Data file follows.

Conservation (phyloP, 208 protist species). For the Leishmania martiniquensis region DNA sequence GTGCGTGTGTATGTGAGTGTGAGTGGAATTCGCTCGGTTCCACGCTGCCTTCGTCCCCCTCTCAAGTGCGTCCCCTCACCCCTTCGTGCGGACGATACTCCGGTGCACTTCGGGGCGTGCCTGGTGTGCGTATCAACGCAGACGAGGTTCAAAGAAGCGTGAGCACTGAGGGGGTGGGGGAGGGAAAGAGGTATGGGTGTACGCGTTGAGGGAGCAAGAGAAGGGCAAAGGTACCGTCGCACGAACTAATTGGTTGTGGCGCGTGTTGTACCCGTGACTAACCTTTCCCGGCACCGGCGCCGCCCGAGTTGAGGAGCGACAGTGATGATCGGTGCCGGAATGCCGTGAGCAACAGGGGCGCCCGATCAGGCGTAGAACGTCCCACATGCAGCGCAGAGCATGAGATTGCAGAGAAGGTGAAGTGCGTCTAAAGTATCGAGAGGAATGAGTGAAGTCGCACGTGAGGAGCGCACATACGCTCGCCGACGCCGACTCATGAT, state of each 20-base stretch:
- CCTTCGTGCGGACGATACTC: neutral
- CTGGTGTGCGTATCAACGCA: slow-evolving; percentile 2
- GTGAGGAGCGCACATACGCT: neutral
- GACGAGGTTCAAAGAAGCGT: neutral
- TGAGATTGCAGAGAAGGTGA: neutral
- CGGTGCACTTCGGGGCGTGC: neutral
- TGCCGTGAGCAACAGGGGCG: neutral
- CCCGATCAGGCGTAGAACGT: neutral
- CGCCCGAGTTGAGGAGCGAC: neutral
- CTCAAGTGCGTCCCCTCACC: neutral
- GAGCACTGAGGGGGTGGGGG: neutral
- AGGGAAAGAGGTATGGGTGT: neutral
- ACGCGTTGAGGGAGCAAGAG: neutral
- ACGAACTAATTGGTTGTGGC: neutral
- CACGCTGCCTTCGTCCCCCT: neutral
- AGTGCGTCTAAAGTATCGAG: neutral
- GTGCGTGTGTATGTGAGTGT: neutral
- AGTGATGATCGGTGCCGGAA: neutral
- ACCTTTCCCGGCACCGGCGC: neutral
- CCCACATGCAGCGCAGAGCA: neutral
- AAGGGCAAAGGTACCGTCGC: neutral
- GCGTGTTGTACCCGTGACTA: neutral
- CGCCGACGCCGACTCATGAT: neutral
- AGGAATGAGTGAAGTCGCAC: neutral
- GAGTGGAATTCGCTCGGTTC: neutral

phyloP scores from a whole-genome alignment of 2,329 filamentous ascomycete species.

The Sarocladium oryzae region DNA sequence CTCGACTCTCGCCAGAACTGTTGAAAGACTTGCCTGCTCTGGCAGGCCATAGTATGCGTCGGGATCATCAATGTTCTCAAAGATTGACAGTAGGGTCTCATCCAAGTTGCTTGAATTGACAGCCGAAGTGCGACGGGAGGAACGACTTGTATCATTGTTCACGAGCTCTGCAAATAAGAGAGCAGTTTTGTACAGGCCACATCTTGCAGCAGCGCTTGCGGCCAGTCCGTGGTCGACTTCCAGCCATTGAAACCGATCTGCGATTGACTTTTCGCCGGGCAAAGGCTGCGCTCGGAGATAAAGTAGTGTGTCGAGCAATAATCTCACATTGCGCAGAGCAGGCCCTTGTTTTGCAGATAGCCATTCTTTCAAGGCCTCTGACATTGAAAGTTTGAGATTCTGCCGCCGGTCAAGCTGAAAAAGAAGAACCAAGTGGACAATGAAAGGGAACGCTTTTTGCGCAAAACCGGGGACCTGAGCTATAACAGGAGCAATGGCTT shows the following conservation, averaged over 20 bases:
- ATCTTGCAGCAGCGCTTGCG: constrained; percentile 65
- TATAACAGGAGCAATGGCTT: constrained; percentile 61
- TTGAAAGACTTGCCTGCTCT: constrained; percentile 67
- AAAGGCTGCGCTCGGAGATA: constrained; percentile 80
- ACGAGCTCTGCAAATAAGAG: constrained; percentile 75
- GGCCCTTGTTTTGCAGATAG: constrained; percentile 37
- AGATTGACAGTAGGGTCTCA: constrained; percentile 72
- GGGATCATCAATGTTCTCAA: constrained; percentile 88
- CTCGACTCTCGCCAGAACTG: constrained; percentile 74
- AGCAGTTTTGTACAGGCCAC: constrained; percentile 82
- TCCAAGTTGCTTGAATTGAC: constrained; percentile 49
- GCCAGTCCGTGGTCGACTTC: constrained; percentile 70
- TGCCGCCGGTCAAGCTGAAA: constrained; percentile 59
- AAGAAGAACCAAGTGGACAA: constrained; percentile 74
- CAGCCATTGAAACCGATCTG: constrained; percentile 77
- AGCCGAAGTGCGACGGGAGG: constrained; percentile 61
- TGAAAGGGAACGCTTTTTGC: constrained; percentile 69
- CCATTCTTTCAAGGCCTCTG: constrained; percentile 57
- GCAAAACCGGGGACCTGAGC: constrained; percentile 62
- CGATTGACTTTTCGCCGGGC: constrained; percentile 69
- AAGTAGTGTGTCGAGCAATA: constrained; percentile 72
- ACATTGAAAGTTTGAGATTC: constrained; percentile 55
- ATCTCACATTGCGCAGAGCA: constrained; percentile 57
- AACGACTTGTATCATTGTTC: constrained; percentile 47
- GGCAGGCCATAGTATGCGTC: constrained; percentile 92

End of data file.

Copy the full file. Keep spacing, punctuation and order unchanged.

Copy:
Conservation (phyloP, 208 protist species). For the Leishmania martiniquensis region DNA sequence GTGCGTGTGTATGTGAGTGTGAGTGGAATTCGCTCGGTTCCACGCTGCCTTCGTCCCCCTCTCAAGTGCGTCCCCTCACCCCTTCGTGCGGACGATACTCCGGTGCACTTCGGGGCGTGCCTGGTGTGCGTATCAACGCAGACGAGGTTCAAAGAAGCGTGAGCACTGAGGGGGTGGGGGAGGGAAAGAGGTATGGGTGTACGCGTTGAGGGAGCAAGAGAAGGGCAAAGGTACCGTCGCACGAACTAATTGGTTGTGGCGCGTGTTGTACCCGTGACTAACCTTTCCCGGCACCGGCGCCGCCCGAGTTGAGGAGCGACAGTGATGATCGGTGCCGGAATGCCGTGAGCAACAGGGGCGCCCGATCAGGCGTAGAACGTCCCACATGCAGCGCAGAGCATGAGATTGCAGAGAAGGTGAAGTGCGTCTAAAGTATCGAGAGGAATGAGTGAAGTCGCACGTGAGGAGCGCACATACGCTCGCCGACGCCGACTCATGAT, state of each 20-base stretch:
- CCTTCGTGCGGACGATACTC: neutral
- CTGGTGTGCGTATCAACGCA: slow-evolving; percentile 2
- GTGAGGAGCGCACATACGCT: neutral
- GACGAGGTTCAAAGAAGCGT: neutral
- TGAGATTGCAGAGAAGGTGA: neutral
- CGGTGCACTTCGGGGCGTGC: neutral
- TGCCGTGAGCAACAGGGGCG: neutral
- CCCGATCAGGCGTAGAACGT: neutral
- CGCCCGAGTTGAGGAGCGAC: neutral
- CTCAAGTGCGTCCCCTCACC: neutral
- GAGCACTGAGGGGGTGGGGG: neutral
- AGGGAAAGAGGTATGGGTGT: neutral
- ACGCGTTGAGGGAGCAAGAG: neutral
- ACGAACTAATTGGTTGTGGC: neutral
- CACGCTGCCTTCGTCCCCCT: neutral
- AGTGCGTCTAAAGTATCGAG: neutral
- GTGCGTGTGTATGTGAGTGT: neutral
- AGTGATGATCGGTGCCGGAA: neutral
- ACCTTTCCCGGCACCGGCGC: neutral
- CCCACATGCAGCGCAGAGCA: neutral
- AAGGGCAAAGGTACCGTCGC: neutral
- GCGTGTTGTACCCGTGACTA: neutral
- CGCCGACGCCGACTCATGAT: neutral
- AGGAATGAGTGAAGTCGCAC: neutral
- GAGTGGAATTCGCTCGGTTC: neutral

phyloP scores from a whole-genome alignment of 2,329 filamentous ascomycete species.

The Sarocladium oryzae region DNA sequence CTCGACTCTCGCCAGAACTGTTGAAAGACTTGCCTGCTCTGGCAGGCCATAGTATGCGTCGGGATCATCAATGTTCTCAAAGATTGACAGTAGGGTCTCATCCAAGTTGCTTGAATTGACAGCCGAAGTGCGACGGGAGGAACGACTTGTATCATTGTTCACGAGCTCTGCAAATAAGAGAGCAGTTTTGTACAGGCCACATCTTGCAGCAGCGCTTGCGGCCAGTCCGTGGTCGACTTCCAGCCATTGAAACCGATCTGCGATTGACTTTTCGCCGGGCAAAGGCTGCGCTCGGAGATAAAGTAGTGTGTCGAGCAATAATCTCACATTGCGCAGAGCAGGCCCTTGTTTTGCAGATAGCCATTCTTTCAAGGCCTCTGACATTGAAAGTTTGAGATTCTGCCGCCGGTCAAGCTGAAAAAGAAGAACCAAGTGGACAATGAAAGGGAACGCTTTTTGCGCAAAACCGGGGACCTGAGCTATAACAGGAGCAATGGCTT shows the following conservation, averaged over 20 bases:
- ATCTTGCAGCAGCGCTTGCG: constrained; percentile 65
- TATAACAGGAGCAATGGCTT: constrained; percentile 61
- TTGAAAGACTTGCCTGCTCT: constrained; percentile 67
- AAAGGCTGCGCTCGGAGATA: constrained; percentile 80
- ACGAGCTCTGCAAATAAGAG: constrained; percentile 75
- GGCCCTTGTTTTGCAGATAG: constrained; percentile 37
- AGATTGACAGTAGGGTCTCA: constrained; percentile 72
- GGGATCATCAATGTTCTCAA: constrained; percentile 88
- CTCGACTCTCGCCAGAACTG: constrained; percentile 74
- AGCAGTTTTGTACAGGCCAC: constrained; percentile 82
- TCCAAGTTGCTTGAATTGAC: constrained; percentile 49
- GCCAGTCCGTGGTCGACTTC: constrained; percentile 70
- TGCCGCCGGTCAAGCTGAAA: constrained; percentile 59
- AAGAAGAACCAAGTGGACAA: constrained; percentile 74
- CAGCCATTGAAACCGATCTG: constrained; percentile 77
- AGCCGAAGTGCGACGGGAGG: constrained; percentile 61
- TGAAAGGGAACGCTTTTTGC: constrained; percentile 69
- CCATTCTTTCAAGGCCTCTG: constrained; percentile 57
- GCAAAACCGGGGACCTGAGC: constrained; percentile 62
- CGATTGACTTTTCGCCGGGC: constrained; percentile 69
- AAGTAGTGTGTCGAGCAATA: constrained; percentile 72
- ACATTGAAAGTTTGAGATTC: constrained; percentile 55
- ATCTCACATTGCGCAGAGCA: constrained; percentile 57
- AACGACTTGTATCATTGTTC: constrained; percentile 47
- GGCAGGCCATAGTATGCGTC: constrained; percentile 92